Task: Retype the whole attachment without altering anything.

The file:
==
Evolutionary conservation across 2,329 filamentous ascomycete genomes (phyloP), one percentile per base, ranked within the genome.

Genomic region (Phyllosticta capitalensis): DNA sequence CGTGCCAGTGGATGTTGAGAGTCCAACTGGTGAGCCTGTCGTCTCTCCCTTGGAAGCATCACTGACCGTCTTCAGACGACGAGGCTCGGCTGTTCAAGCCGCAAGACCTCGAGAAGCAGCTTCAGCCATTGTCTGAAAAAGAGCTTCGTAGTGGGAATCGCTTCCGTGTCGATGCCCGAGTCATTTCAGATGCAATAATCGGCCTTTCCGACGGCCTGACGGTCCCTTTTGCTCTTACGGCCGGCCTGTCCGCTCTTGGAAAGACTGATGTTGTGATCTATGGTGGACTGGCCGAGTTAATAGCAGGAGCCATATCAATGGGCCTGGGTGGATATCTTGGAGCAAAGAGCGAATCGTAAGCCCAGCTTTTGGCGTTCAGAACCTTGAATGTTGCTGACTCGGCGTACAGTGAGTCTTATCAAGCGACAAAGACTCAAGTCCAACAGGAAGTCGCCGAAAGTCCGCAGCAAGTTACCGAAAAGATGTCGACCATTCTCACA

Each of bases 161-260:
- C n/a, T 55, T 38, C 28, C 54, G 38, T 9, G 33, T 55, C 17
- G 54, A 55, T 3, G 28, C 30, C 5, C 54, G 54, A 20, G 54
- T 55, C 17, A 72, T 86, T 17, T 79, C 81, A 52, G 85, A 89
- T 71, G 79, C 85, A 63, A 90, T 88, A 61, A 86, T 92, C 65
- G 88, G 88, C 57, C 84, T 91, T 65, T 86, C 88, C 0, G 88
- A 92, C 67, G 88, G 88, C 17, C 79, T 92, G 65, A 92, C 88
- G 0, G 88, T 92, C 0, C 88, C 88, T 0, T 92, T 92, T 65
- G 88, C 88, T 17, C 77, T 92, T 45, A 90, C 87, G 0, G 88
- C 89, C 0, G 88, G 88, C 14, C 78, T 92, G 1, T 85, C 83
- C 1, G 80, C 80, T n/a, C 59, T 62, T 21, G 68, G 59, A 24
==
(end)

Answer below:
Evolutionary conservation across 2,329 filamentous ascomycete genomes (phyloP), one percentile per base, ranked within the genome.

Genomic region (Phyllosticta capitalensis): DNA sequence CGTGCCAGTGGATGTTGAGAGTCCAACTGGTGAGCCTGTCGTCTCTCCCTTGGAAGCATCACTGACCGTCTTCAGACGACGAGGCTCGGCTGTTCAAGCCGCAAGACCTCGAGAAGCAGCTTCAGCCATTGTCTGAAAAAGAGCTTCGTAGTGGGAATCGCTTCCGTGTCGATGCCCGAGTCATTTCAGATGCAATAATCGGCCTTTCCGACGGCCTGACGGTCCCTTTTGCTCTTACGGCCGGCCTGTCCGCTCTTGGAAAGACTGATGTTGTGATCTATGGTGGACTGGCCGAGTTAATAGCAGGAGCCATATCAATGGGCCTGGGTGGATATCTTGGAGCAAAGAGCGAATCGTAAGCCCAGCTTTTGGCGTTCAGAACCTTGAATGTTGCTGACTCGGCGTACAGTGAGTCTTATCAAGCGACAAAGACTCAAGTCCAACAGGAAGTCGCCGAAAGTCCGCAGCAAGTTACCGAAAAGATGTCGACCATTCTCACA

Each of bases 161-260:
- C n/a, T 55, T 38, C 28, C 54, G 38, T 9, G 33, T 55, C 17
- G 54, A 55, T 3, G 28, C 30, C 5, C 54, G 54, A 20, G 54
- T 55, C 17, A 72, T 86, T 17, T 79, C 81, A 52, G 85, A 89
- T 71, G 79, C 85, A 63, A 90, T 88, A 61, A 86, T 92, C 65
- G 88, G 88, C 57, C 84, T 91, T 65, T 86, C 88, C 0, G 88
- A 92, C 67, G 88, G 88, C 17, C 79, T 92, G 65, A 92, C 88
- G 0, G 88, T 92, C 0, C 88, C 88, T 0, T 92, T 92, T 65
- G 88, C 88, T 17, C 77, T 92, T 45, A 90, C 87, G 0, G 88
- C 89, C 0, G 88, G 88, C 14, C 78, T 92, G 1, T 85, C 83
- C 1, G 80, C 80, T n/a, C 59, T 62, T 21, G 68, G 59, A 24